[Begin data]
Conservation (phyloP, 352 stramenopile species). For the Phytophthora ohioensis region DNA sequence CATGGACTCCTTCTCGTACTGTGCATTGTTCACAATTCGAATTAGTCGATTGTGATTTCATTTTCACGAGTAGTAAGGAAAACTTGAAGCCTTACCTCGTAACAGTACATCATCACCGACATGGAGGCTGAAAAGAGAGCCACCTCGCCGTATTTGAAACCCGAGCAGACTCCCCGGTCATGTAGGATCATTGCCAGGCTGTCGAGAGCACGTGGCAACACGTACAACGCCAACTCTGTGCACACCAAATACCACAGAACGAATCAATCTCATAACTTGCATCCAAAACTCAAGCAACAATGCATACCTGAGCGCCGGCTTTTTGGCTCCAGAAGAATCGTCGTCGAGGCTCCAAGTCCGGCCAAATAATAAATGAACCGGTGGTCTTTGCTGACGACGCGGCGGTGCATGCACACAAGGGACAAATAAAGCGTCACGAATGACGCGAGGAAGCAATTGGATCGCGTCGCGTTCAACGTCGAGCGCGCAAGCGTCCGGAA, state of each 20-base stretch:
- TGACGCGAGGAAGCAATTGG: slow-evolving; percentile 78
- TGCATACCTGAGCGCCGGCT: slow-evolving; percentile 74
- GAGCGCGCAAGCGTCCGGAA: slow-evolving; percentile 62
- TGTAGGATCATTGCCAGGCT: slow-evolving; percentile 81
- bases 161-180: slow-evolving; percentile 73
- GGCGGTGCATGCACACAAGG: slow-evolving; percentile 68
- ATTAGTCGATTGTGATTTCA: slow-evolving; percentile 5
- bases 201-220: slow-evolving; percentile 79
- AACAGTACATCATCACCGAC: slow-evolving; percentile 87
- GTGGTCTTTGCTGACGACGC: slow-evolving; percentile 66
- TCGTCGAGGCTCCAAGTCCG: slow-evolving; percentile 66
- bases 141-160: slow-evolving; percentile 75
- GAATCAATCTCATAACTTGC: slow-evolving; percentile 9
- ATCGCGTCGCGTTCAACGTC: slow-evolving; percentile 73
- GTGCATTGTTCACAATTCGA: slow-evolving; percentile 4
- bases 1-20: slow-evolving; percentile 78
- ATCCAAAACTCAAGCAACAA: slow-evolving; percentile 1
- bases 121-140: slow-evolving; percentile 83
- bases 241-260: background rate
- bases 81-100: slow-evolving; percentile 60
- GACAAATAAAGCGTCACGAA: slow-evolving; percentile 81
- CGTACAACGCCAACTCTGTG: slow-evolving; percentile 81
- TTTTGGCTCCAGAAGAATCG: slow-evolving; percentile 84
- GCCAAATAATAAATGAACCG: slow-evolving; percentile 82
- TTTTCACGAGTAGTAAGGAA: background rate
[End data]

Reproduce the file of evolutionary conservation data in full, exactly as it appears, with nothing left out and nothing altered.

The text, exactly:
Conservation (phyloP, 352 stramenopile species). For the Phytophthora ohioensis region DNA sequence CATGGACTCCTTCTCGTACTGTGCATTGTTCACAATTCGAATTAGTCGATTGTGATTTCATTTTCACGAGTAGTAAGGAAAACTTGAAGCCTTACCTCGTAACAGTACATCATCACCGACATGGAGGCTGAAAAGAGAGCCACCTCGCCGTATTTGAAACCCGAGCAGACTCCCCGGTCATGTAGGATCATTGCCAGGCTGTCGAGAGCACGTGGCAACACGTACAACGCCAACTCTGTGCACACCAAATACCACAGAACGAATCAATCTCATAACTTGCATCCAAAACTCAAGCAACAATGCATACCTGAGCGCCGGCTTTTTGGCTCCAGAAGAATCGTCGTCGAGGCTCCAAGTCCGGCCAAATAATAAATGAACCGGTGGTCTTTGCTGACGACGCGGCGGTGCATGCACACAAGGGACAAATAAAGCGTCACGAATGACGCGAGGAAGCAATTGGATCGCGTCGCGTTCAACGTCGAGCGCGCAAGCGTCCGGAA, state of each 20-base stretch:
- TGACGCGAGGAAGCAATTGG: slow-evolving; percentile 78
- TGCATACCTGAGCGCCGGCT: slow-evolving; percentile 74
- GAGCGCGCAAGCGTCCGGAA: slow-evolving; percentile 62
- TGTAGGATCATTGCCAGGCT: slow-evolving; percentile 81
- bases 161-180: slow-evolving; percentile 73
- GGCGGTGCATGCACACAAGG: slow-evolving; percentile 68
- ATTAGTCGATTGTGATTTCA: slow-evolving; percentile 5
- bases 201-220: slow-evolving; percentile 79
- AACAGTACATCATCACCGAC: slow-evolving; percentile 87
- GTGGTCTTTGCTGACGACGC: slow-evolving; percentile 66
- TCGTCGAGGCTCCAAGTCCG: slow-evolving; percentile 66
- bases 141-160: slow-evolving; percentile 75
- GAATCAATCTCATAACTTGC: slow-evolving; percentile 9
- ATCGCGTCGCGTTCAACGTC: slow-evolving; percentile 73
- GTGCATTGTTCACAATTCGA: slow-evolving; percentile 4
- bases 1-20: slow-evolving; percentile 78
- ATCCAAAACTCAAGCAACAA: slow-evolving; percentile 1
- bases 121-140: slow-evolving; percentile 83
- bases 241-260: background rate
- bases 81-100: slow-evolving; percentile 60
- GACAAATAAAGCGTCACGAA: slow-evolving; percentile 81
- CGTACAACGCCAACTCTGTG: slow-evolving; percentile 81
- TTTTGGCTCCAGAAGAATCG: slow-evolving; percentile 84
- GCCAAATAATAAATGAACCG: slow-evolving; percentile 82
- TTTTCACGAGTAGTAAGGAA: background rate